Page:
もの・もん - Grammar Discussion

English translation:
because, cause

Structure
Verb + (んだ) + もの/もん
Noun + (なんだ) + もの/もん
いAdj +(んだ + もの/もん
なAdj + (なんだ) + もの/もん

Explanation:
[indicates reason or excuse・can indicate dissatisfaction・very casual speech・if speaker wants to be more polite, he/she can use んですもの instead]

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Why is もんだ/ものだ marked as wrong? According to your reading links it is all the same.

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Hey :grin:

Sorry for the late answer :bowing_man:

もの if used to state reason doesn’t take だ unless it’s used in the subordinate clause. (素人が創作したもの、やっぱりすぐに壊れてしまった。)
This is one of the cool methods you can use to distinguish different uses of もの on the JLPT.

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So what’s the rule for having / not having to put “nanda” in front of “mon” ? Sometimes just “mon” is marked wrong and sometimes not, but I can’t think of a reason

I just learned in class, using the Try JLPT3 book, that もの (as reason/cause) can also be used with ですから or even だから (although it will be もん then), which doesn’t seem to fit with your reply here, nor with the info on the meaning page for this grammar. That doesn’t entirely follow your subordinate clause exception, or does it? Every example sentence in the book had the から sentence/clause first and then either trailing dots or a comma followed by a second sentence/clause.

Since から can be followed with a 。. I haven’t thought of it as a subordinate clause since it can stand by itself.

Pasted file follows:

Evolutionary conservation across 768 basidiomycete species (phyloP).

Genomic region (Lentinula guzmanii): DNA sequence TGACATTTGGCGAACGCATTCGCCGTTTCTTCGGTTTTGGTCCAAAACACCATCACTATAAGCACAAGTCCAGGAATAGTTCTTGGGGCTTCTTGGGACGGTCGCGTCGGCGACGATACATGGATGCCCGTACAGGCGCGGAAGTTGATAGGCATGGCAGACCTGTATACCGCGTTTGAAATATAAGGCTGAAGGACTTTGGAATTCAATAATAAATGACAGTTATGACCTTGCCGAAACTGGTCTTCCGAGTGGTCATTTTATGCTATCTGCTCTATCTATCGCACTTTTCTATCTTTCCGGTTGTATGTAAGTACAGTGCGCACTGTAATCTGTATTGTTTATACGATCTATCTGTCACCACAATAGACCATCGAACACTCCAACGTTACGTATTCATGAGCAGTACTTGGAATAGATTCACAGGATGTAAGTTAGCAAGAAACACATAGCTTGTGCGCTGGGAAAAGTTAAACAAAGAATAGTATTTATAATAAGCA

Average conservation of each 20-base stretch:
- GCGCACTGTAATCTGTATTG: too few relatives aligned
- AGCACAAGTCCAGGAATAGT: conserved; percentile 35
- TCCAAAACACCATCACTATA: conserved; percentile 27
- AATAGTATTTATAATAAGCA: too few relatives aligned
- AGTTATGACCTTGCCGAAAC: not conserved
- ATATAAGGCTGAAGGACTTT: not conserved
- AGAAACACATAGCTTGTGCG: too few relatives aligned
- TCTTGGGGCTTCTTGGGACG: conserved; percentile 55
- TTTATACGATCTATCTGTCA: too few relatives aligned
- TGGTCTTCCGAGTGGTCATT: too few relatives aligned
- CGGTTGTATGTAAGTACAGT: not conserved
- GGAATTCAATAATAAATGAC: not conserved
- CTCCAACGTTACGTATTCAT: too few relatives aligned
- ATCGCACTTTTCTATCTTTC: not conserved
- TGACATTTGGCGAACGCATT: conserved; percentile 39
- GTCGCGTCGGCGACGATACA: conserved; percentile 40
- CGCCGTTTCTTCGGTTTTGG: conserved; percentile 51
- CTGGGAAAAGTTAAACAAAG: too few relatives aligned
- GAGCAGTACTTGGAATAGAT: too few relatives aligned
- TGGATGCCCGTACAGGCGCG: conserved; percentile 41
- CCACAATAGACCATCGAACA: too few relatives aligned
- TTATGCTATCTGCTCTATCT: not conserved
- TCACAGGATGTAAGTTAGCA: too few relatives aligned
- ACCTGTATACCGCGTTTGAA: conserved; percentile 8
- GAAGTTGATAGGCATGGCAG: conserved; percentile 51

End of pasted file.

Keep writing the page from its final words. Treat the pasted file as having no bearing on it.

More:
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@MissDagger

Hey :grin:

You are absolutely right, ものだから、もので、ものだから can all be used to express reason/cause. If those are used at the end of the sentence, instead of もの(もん) by itself, then clause has been omitted. That’s why there are dots in TRY N3 books.
(By the way, you can use もん with ですから and もの with だから, it is a matter of style, もん is more casual and sounds a bit childish). もの(もん) by itself appears in TRY N2 book.

Another thing I wanted to express but wasn’t clear about is when expressing reason, “だ” by itself is not attached to もの. In other words “Aものだ。” is not used to express reason.

This is an easy way to distinguish it form other uses of もの (it has plenty of them) that use “Aものだ” pattern.
That is:

  • たものだ (used when reminescensing about something that happened (regulary) in the past, “used to”)
  • ものだ used to express strong feelings/opinion/advices(or commands)the .
    There is also
  • たいものだ (coming soon) used to emphasize desire.
  • というものだ used to express generally accepted opinion

By the way, notice when making もの (without だ after) polite です appears before it. So:
「美味しいですもの。」
While when you make ものだから more polite it appears after もの
道が渋滞していたものですから …(時間通りに来られませんでした)。遅れて来てすみません。

I hope it clears everything!
Sorry for the confusion :bowing_man:

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So basically look carefully when だ/です comes after もの because depending on what is happening around it, it might not mean the same thing. While I guess if もの comes after だ/です it seems like it will always be reason/excuse/etc?

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Hey guys! I’m just throwing my two cents here.

The thing is that this usage of もの is fundamentally emotive, like putting in a bit of attitude. As the resources cite, Tae Kim explains it in a really cool way.

どうしてこなかったの?
Why didn’t (you) come?

授業があったの。
(I) had class. [feminine explanatory]

授業があったもの。
(I) had class. [feminine explanatory]

授業があったもん。
(I) had class, so there. [feminine explanatory]

Also, A Dictionary of Basic Japanese Grammar (Page 257) has an entry and really interesting notes on this:

“The speaker presents some situation as if it were a tangible object.”
“Because the speaker presents a situation before もの as if it were a tangible object, expressing different degrees of emotion.”

So cross-examining those two sources, it really is as if you were “conjugating” in emotion I think!

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